Twenty-seven years after the downfall of Adolf Hitler and the end of the Holocaust, the Jews of Israel made a symbolic return to Germany in the form of the Israeli Olympic team. This act not only represented the courage and resilience of the Jewish spirit, it also represented the first tentative moments of reconciliation between the Jews and Germans. Unfortunately, it was also a symbolic moment for anti-Zionist activists, who chose it as the perfect time and place to strike at Israeli nationalism. On September 5, 1972, Palestinian terrorists broke into the apartments of the Israeli atheletes. Five athletes, four coaches and two officials were killed. This event, infinitely more tragic because of Germany’s history, has been commemorated by several memorials in Munich.
Israel’s Olympic history began in 1933 when an Israeli National Olympic Committee was formed in Palestine. Ironically, this was the same year the Adolf Hitler came to power in Germany. They had little to do until 1948 when Israel gained independence. The first Israeli athletes participated in the 1952 Summer Olympics, and were an important and highly controversial addition to the games. From the outset the Jewish atheletes drew criticism from anti-Semitic groups around the world.
The decision to participate in the 1972 Olympic games in Munich was a particularly poignant moment in Israel’s history. West Germany was awarded the games by an Olympic committee eager to help the Germans reintigrate themselves into a skeptical world. In an effort to distance itself from its terrible past, they presented to the world the ‘Happy Games’, going all out to put on the friendliest and most welcoming attitude possible. Unfortunately, this open attitude also meant lax security. On the night of September 4-5, terrorists of the Black September group struck.
The terrorists launched their operation at 4:30 am on September 5, breaking into the Israeli athlete’s apartments as they slept. Not taken completely by surprise, some of the athletes, most of whom were wrestlers and weight lifters, fought back, allowing others time to escape. But within a few minutes, two were dead and nine others hostages. Most of the rest of the day was spent in a standoff between the terrorists, who desired the release of hundreds of Palestinian prisoners, and the German authorities, who were poorly trained in dealing with hostage situations. Despite the offer of a large ransom from the German government and the efforts of an Egyptian mediator, the standoff continued.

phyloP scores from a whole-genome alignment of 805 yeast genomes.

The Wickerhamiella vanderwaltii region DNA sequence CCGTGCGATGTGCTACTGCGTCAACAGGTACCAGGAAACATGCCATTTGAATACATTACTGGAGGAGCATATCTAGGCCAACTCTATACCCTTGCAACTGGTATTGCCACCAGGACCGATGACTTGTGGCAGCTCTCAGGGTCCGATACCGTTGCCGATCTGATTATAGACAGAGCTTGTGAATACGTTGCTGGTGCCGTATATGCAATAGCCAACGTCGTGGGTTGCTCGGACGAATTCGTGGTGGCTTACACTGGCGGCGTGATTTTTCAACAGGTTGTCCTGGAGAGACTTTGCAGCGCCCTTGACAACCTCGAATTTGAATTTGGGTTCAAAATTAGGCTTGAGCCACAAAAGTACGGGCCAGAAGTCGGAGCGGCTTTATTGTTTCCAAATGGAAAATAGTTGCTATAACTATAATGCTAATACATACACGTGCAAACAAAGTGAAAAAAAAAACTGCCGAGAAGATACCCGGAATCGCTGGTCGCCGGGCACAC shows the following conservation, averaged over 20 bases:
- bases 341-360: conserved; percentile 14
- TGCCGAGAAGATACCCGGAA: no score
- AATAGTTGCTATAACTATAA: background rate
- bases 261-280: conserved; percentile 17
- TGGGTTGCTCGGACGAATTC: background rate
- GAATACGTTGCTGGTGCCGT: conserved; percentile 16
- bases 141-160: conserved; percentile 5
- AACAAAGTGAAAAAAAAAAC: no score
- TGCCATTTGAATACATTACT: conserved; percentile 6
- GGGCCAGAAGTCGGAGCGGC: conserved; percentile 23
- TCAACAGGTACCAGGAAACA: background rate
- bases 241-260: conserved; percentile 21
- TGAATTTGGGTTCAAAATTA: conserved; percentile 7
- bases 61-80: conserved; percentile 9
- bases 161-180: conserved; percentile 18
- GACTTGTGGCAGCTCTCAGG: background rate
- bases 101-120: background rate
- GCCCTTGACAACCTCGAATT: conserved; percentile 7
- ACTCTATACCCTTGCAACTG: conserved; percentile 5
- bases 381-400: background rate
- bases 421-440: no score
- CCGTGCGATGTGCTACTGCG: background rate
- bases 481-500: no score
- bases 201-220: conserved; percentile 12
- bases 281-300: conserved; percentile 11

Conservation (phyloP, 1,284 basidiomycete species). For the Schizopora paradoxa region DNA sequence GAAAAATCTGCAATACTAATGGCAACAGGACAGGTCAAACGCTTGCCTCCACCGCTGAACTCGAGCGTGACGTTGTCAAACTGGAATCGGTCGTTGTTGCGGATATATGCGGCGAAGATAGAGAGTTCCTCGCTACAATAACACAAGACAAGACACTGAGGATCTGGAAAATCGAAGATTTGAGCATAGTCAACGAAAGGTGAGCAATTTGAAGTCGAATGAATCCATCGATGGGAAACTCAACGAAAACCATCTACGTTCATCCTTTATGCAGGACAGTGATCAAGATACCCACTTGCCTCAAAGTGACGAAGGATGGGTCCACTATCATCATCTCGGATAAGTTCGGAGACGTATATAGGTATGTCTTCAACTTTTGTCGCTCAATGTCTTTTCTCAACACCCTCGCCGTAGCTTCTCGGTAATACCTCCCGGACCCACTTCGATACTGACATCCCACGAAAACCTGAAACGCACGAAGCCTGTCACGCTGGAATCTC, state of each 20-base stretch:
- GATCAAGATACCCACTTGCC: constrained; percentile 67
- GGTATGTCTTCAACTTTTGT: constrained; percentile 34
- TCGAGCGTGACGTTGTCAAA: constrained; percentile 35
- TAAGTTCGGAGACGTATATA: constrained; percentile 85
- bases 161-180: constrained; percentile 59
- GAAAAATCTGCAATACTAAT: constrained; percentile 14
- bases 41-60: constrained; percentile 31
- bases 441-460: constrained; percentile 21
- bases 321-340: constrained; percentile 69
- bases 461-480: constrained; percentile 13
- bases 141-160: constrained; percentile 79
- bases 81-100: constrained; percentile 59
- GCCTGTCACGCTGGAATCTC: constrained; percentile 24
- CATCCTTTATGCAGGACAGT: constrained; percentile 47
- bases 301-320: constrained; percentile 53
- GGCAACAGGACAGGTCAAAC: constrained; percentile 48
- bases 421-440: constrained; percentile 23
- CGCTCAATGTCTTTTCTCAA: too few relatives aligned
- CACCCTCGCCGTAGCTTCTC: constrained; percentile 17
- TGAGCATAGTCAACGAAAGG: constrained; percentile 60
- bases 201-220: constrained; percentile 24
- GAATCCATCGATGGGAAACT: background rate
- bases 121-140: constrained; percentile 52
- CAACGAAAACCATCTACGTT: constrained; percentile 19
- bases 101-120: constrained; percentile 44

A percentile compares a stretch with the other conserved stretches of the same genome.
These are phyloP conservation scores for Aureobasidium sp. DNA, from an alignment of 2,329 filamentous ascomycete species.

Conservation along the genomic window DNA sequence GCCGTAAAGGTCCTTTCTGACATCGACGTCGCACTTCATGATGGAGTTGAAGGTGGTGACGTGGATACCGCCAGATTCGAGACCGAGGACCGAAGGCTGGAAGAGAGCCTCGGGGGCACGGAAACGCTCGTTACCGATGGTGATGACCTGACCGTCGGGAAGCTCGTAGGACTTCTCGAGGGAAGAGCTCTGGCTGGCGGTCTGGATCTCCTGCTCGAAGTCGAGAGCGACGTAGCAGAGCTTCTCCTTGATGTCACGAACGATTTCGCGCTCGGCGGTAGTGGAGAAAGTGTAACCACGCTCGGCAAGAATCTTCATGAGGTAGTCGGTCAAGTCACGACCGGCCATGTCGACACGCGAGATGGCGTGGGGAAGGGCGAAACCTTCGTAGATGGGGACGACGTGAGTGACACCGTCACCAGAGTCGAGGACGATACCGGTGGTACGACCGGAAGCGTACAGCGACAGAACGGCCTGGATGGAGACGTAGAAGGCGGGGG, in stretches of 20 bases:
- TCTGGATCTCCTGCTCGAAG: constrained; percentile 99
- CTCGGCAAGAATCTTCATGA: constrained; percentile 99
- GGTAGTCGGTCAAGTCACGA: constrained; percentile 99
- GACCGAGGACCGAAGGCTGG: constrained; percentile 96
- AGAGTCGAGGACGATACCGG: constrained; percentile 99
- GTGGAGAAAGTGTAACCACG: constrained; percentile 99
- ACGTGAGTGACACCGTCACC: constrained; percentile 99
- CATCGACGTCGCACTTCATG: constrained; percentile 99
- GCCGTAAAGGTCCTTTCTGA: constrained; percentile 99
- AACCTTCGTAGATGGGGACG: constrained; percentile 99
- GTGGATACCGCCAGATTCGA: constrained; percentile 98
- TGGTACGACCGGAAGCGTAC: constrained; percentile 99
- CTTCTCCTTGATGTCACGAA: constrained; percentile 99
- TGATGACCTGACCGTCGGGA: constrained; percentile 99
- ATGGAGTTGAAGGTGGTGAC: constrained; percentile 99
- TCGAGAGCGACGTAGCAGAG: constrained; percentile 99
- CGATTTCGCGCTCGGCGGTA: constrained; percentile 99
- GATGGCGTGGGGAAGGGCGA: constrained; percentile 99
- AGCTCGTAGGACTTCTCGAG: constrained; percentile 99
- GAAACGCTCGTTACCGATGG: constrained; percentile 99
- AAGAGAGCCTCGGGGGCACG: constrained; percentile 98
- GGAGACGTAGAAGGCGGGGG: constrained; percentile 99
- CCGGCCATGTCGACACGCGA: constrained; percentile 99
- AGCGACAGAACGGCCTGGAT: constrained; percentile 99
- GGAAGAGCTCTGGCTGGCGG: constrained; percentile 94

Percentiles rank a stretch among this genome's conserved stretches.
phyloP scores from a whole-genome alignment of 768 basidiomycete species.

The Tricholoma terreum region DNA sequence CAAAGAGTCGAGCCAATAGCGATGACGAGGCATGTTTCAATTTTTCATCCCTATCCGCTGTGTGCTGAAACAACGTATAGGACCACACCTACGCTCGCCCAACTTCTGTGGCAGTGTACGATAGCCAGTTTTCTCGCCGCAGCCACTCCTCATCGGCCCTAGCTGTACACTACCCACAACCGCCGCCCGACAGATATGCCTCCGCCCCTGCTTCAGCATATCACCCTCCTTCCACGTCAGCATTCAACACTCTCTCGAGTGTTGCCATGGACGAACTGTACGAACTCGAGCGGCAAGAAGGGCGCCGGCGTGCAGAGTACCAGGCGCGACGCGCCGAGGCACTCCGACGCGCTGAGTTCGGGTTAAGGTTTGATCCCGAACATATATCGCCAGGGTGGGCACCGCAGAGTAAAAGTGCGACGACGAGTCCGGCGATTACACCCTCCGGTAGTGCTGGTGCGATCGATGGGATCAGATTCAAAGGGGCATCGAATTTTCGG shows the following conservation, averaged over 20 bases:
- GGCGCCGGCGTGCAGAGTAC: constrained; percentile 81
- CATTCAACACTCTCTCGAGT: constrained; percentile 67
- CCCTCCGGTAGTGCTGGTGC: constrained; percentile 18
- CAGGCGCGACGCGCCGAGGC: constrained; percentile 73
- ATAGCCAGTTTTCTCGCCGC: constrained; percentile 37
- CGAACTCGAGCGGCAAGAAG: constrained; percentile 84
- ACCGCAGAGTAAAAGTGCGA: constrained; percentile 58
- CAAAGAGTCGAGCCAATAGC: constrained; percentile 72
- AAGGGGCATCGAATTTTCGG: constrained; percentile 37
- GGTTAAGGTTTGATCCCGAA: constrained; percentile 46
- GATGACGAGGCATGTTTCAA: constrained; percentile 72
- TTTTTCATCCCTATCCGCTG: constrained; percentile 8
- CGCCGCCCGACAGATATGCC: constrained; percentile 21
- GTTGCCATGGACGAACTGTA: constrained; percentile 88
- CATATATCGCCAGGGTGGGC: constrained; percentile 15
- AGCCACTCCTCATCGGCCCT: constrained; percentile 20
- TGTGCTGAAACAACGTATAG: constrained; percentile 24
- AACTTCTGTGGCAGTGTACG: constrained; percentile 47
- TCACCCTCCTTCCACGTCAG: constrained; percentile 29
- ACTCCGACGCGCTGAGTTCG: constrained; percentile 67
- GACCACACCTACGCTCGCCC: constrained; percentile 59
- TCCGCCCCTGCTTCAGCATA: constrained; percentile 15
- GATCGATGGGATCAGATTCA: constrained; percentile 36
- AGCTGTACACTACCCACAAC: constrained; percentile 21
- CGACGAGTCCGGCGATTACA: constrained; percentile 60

Eventually, the German authorities came up with a plan to rescue the hostages. Unfortunately, due to terrible execution, the operation was horribly botched. In the end, all of the hostages were killed, along with five of the terrorists and one German police officer. Over eighty thousand spectators and athletes attended a memorial service the next day. Although many members of Black September were subsequently hunted down and killed by Israeli agents, it did little to assuage the grief of the international Jewish community. Moreover, the terrorist act only strengthened Jewish patriotism in Israel and around the world.
There are two memorials in Munich that commemorate the tragic events of 1972. The first is a stone marker embedded in the pavement of a path which once connected the stadium to the Olympic Village to the Munich Olympic Stadium. It is a general remembrance of the terrorist attack. Both the stadium and the house where the atheletes were housed are still standing.
A more personal memorial plaque can be found mounted on the fence in front of the house on Connallystrasse where the attack occurred. The names of all of the victims are engraved on the plaque in German and Hebrew.
The Munich Olympic Stadium and memorial sites are located in and around the Olympiapark on the north side of Munich. It is several miles from the city center but is accessible by public transportation. Both memorial sites are located in public, open areas and can be visited freely at most times. Web: www.olympiapark.de (official website)
The Jewish Museum of Munich is a showcase of local Jewish history and culture. The Dachau Concentration Camp, located just a few miles away from the Olympic site, was visited by the Israeli athletes a few days before the massacre.